There are times when I just want to be thrilled by nerve-wrecking action on screen, or awed with the acrobatic prowess of a martial art exponent. Other times, nothing engaged me more than the mind game and strategy two brilliant opponents employed on one another. Then again, sometimes I just want to laugh my heart out on the silliest matter. But nothing really beat the charm and delight of watching a fairy tale.Stardust is a story about a young man's journey across the wall from the mortal world of Wall, England into the magical world Stormhold to retrieve a fallen star to prove his love to a girl. In that realm however, the star took the form of another beautiful girl. Young Tristan convinced the star, Yvaine to follow him home so he may present her to his love. Unknown to them however, hot on their trail is a wicked witch intended to capture the star, whose heart is able to restore her youth and a prince aftering her for a jewel she found and wore, so he may rightfully take the throne.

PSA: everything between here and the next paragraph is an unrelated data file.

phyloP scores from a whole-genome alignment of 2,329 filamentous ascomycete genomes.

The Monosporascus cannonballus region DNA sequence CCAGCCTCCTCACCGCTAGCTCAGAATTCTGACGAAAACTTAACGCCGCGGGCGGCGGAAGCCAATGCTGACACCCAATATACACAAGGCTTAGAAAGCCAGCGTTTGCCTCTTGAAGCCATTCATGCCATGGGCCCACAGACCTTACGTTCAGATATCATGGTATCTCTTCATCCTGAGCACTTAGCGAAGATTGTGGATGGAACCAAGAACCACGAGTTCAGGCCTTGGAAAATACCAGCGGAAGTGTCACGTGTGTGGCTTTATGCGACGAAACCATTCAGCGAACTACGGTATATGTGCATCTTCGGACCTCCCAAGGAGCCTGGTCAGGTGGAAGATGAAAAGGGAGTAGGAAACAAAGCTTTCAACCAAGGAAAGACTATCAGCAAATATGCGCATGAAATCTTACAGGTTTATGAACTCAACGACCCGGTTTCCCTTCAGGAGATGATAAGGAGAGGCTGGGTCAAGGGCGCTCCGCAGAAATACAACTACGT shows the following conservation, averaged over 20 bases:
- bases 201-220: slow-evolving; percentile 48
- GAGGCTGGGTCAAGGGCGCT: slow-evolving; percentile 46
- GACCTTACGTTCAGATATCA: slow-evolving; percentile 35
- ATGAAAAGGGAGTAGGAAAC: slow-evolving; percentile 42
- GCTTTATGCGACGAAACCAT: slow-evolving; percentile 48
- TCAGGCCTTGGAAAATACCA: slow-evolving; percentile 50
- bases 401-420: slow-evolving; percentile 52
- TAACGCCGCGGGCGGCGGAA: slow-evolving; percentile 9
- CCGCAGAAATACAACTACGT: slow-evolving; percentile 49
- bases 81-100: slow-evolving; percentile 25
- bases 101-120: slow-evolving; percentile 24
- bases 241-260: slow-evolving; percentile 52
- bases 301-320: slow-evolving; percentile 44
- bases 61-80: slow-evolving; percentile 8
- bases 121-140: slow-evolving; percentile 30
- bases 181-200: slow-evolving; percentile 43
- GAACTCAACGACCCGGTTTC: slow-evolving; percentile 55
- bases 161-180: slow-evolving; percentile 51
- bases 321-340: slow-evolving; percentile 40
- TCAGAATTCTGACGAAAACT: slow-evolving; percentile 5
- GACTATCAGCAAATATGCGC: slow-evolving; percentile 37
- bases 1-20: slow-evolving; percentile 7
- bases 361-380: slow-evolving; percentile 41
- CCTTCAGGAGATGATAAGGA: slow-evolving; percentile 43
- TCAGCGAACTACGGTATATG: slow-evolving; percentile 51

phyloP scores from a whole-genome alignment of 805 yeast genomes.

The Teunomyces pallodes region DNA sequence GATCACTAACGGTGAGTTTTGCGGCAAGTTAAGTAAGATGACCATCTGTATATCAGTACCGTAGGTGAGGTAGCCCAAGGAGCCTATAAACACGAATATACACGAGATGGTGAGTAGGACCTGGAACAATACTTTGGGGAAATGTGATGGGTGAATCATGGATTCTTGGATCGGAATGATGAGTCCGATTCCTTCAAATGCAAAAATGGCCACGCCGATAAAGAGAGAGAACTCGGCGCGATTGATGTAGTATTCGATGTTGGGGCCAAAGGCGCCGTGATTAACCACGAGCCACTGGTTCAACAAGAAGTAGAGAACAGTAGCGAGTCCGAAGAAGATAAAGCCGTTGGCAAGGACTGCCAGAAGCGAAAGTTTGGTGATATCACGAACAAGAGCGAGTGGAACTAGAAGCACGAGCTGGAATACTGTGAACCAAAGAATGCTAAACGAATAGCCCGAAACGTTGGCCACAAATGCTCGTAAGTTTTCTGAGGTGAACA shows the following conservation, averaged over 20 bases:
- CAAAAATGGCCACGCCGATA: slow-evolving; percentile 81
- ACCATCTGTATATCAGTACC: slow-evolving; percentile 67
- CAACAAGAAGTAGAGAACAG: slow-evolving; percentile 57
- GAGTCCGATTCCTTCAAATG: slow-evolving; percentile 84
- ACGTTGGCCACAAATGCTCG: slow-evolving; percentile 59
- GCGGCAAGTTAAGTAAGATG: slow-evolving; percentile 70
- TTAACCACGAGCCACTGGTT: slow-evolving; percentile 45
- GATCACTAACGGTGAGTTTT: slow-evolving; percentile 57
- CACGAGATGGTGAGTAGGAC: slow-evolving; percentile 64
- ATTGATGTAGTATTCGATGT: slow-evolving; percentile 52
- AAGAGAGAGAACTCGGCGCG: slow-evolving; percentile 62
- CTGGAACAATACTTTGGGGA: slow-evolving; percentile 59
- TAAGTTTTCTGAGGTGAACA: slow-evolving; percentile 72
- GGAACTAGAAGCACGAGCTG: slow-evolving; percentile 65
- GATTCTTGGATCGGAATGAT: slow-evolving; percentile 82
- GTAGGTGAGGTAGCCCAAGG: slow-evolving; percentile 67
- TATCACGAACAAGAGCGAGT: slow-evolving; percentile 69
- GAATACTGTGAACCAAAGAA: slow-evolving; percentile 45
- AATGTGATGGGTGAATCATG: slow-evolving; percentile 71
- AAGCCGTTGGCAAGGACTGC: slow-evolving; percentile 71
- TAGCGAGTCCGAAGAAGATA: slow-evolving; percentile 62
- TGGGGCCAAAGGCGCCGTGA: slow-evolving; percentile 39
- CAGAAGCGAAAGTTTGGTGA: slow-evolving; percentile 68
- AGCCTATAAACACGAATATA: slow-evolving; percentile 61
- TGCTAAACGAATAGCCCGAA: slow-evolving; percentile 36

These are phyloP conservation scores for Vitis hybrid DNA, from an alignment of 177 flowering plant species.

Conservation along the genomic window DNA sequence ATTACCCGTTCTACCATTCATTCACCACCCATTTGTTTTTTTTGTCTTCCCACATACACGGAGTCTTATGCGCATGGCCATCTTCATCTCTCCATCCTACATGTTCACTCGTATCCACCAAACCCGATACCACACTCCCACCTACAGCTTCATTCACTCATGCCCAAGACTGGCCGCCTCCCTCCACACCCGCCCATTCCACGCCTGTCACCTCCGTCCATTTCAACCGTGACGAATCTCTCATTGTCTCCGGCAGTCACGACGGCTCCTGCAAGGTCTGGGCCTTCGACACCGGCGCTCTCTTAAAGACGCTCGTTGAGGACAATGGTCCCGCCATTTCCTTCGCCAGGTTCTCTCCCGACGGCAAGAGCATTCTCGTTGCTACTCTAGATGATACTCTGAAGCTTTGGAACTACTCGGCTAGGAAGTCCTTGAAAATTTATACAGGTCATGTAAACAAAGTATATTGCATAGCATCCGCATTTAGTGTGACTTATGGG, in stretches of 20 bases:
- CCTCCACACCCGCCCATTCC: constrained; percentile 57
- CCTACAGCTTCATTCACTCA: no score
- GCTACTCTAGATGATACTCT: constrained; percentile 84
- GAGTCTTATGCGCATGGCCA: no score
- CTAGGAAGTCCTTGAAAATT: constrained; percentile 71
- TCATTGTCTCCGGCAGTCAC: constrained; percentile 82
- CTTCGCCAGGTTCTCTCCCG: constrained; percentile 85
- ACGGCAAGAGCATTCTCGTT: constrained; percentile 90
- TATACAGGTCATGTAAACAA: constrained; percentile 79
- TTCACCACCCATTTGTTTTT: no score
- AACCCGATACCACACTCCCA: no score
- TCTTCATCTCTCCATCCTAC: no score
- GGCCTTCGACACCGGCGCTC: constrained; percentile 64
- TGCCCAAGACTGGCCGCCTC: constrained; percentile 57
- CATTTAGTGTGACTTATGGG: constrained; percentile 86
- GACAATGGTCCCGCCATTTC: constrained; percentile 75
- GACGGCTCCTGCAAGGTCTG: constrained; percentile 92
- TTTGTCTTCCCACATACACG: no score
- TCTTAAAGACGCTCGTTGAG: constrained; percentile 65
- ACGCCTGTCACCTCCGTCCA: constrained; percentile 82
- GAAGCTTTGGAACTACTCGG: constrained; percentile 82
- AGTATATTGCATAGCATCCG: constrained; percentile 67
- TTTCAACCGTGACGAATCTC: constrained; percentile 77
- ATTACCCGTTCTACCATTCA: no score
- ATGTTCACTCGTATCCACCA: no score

The story may not be much, and we can already guess of the happy ending. But it was the journey, not the destination that matter the most isn't it? Neil Gaiman had fill the story with some very likable and memorable characters as well as interesting concepts. The very idea of a fallen star taking the form of a human is by itself fresh. It was delightful how she literally shines when she is filled with joy. Then there are the ghosts of dead princes stranded on earth until a new king is crowned, which made for good laugh. The magic chain that rebond after it is cut is a simple but neat idea. But my favourite has to be the flying ship, with net that flap out like wings, used to collect lightning in stormy skies and subsequently sold as spell.
The movie has an easy flow with everything tying up nicely in the end. While I am not too familiar with Neil Gaiman's work, the film was too apparently light for his style. I was told that the original story was darker and does not have a happy ending. Although fans will swear that the book is much better, and the work is illustrated by Charles Vess, whose works I absolutely adore, I am not too sure I want to know the story in any other way than what was portrayed in the movie.